The current number of jobless claims does not indicate that the labor market is cooling.
The Labor Department said Thursday that initial claims for state unemployment benefits decreased by 16,000 to 193,000 in the week ending September 24.
This is the lowest number of claims filed since late April. After the fairly low number of 213,000 claims recorded the previous week, economists anticipated a surge.
Officials of the Federal Reserve have stated that they intend to cool the labor market by increasing interest rates, as they view this as a crucial aspect of their fight against inflation. However, the labor market has been extremely hot thus far. In August, the unemployment rate was 3.7%, which is historically low and below what most economists believe is sustainable without causing excessive inflation.
If this trend persists, it could lead to additional drops in the unemployment rate, i.e. a tightening of the labor market. — Guy Berger (@EconBerger) September 29, 2022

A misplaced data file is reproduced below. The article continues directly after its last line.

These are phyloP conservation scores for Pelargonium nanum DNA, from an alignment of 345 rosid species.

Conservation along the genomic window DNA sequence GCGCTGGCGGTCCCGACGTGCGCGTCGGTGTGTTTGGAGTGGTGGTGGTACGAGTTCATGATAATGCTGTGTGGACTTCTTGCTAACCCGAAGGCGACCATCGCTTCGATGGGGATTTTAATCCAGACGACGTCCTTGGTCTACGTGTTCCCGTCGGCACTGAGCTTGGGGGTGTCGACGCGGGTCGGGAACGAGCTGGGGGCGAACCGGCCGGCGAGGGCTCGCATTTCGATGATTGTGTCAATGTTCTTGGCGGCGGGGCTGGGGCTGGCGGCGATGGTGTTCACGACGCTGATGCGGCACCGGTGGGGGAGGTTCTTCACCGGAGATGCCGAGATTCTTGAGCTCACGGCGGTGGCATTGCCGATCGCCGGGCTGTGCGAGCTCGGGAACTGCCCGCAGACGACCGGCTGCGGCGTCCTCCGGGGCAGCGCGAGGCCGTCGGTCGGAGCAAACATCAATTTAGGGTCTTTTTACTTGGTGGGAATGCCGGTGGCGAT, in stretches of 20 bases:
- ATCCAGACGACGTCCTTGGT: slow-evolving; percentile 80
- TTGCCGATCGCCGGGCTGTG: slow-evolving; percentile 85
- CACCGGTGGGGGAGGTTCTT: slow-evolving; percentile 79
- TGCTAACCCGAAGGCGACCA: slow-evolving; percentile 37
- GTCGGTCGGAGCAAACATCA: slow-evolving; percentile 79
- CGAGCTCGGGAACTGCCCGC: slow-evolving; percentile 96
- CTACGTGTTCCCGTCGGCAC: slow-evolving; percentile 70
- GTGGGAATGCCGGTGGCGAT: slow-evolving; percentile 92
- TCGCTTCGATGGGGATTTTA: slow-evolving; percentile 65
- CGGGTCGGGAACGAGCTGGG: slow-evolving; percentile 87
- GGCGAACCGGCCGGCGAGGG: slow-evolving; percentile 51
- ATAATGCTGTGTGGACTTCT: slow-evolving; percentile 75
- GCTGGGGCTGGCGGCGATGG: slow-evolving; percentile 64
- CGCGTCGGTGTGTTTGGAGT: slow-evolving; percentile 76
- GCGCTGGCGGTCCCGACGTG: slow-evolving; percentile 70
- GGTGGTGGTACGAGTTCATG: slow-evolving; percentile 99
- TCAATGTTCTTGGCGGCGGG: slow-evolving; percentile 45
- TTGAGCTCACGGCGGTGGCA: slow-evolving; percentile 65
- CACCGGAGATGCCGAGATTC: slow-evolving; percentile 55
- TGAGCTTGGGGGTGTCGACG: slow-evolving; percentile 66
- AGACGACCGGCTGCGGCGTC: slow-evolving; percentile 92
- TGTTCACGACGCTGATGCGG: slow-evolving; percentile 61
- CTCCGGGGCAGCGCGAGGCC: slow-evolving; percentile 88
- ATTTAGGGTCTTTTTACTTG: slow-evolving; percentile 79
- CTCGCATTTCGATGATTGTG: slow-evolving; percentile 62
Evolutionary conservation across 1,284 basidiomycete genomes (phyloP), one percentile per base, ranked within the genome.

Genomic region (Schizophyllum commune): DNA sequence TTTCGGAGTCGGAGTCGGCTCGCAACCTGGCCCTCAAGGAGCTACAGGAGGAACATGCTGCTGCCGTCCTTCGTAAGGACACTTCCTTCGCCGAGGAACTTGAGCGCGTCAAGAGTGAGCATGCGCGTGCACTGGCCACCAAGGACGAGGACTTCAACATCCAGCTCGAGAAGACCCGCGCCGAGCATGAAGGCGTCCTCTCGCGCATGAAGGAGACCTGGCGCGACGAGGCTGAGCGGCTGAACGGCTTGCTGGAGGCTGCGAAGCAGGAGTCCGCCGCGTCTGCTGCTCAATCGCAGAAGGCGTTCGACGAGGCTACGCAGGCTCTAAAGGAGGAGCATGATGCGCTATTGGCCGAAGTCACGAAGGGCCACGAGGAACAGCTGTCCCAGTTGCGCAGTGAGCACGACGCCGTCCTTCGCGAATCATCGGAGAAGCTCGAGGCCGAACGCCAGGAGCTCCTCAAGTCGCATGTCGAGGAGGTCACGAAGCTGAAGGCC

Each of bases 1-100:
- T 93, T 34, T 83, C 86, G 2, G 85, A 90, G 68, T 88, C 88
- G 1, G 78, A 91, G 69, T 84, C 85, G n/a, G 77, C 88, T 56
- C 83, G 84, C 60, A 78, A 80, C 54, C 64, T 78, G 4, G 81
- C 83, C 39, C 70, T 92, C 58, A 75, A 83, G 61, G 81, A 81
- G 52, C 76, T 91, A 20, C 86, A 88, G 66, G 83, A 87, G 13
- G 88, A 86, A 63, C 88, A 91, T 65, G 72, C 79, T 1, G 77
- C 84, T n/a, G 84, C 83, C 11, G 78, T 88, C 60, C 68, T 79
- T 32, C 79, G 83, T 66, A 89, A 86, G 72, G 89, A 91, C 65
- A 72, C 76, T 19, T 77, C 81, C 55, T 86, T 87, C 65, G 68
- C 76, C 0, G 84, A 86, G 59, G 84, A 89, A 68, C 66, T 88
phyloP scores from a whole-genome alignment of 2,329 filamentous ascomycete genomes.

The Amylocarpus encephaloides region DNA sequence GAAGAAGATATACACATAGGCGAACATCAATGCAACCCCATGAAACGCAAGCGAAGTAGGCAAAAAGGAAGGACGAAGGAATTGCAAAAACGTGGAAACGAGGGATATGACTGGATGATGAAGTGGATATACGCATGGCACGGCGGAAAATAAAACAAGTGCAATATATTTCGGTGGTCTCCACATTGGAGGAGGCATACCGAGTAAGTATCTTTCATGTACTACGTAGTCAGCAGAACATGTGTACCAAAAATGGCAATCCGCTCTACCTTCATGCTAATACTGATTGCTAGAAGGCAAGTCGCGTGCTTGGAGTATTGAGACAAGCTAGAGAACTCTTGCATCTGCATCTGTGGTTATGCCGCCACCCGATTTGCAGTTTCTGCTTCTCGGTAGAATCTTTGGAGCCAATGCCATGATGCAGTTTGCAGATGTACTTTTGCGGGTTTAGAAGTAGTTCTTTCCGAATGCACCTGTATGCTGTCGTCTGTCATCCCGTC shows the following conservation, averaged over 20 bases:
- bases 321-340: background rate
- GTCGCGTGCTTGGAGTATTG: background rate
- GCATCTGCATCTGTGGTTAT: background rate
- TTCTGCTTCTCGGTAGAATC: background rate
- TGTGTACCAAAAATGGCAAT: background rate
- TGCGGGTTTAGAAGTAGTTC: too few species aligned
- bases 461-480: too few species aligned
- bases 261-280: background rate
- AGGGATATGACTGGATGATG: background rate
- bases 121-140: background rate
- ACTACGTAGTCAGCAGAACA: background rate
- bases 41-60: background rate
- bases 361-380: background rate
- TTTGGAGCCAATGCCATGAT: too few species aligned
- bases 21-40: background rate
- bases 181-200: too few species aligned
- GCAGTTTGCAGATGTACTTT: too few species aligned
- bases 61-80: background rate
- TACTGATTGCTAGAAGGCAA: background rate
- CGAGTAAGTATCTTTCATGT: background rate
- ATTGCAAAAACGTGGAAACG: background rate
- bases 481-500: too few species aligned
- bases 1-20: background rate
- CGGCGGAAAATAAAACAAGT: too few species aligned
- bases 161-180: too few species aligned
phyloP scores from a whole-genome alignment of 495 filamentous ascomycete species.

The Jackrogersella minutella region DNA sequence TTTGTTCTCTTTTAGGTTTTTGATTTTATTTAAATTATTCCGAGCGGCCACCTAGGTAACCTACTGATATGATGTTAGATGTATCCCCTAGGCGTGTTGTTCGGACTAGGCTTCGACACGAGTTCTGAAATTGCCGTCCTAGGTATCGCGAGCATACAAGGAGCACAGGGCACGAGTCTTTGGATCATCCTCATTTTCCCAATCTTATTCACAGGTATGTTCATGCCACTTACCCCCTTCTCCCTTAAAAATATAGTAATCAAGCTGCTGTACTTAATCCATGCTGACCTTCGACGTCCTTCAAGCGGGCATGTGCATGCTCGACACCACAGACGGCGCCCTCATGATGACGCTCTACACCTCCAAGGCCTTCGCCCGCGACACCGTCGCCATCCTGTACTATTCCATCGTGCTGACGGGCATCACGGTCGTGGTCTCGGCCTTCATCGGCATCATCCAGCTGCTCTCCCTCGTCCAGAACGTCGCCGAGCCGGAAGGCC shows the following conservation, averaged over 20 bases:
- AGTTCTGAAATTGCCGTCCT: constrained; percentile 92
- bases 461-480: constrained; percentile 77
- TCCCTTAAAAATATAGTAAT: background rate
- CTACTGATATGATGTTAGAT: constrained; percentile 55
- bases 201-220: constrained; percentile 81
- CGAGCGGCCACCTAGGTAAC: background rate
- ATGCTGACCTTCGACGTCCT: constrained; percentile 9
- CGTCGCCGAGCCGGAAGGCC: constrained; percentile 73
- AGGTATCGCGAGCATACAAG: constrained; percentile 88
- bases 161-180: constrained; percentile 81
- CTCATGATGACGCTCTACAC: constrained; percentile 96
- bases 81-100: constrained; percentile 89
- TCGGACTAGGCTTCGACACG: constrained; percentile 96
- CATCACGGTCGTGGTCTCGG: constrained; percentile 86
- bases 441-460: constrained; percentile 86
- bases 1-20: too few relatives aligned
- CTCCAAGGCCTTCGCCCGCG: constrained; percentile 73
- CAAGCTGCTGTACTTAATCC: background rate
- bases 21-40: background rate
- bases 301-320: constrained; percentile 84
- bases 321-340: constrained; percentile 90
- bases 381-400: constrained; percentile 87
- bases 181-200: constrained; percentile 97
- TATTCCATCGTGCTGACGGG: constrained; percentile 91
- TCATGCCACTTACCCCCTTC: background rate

Because the economy has been decreasing, the exceptionally high demand for workers is all the more remarkable. The government stated in a separate report on Thursday that the Gross Domestic Income, a measure of economic growth, was lower than previously estimated. The basic measure of the economy, Gross Domestic Product, fell in the first half of the year and, according to most estimates, is barely expanding in the third quarter.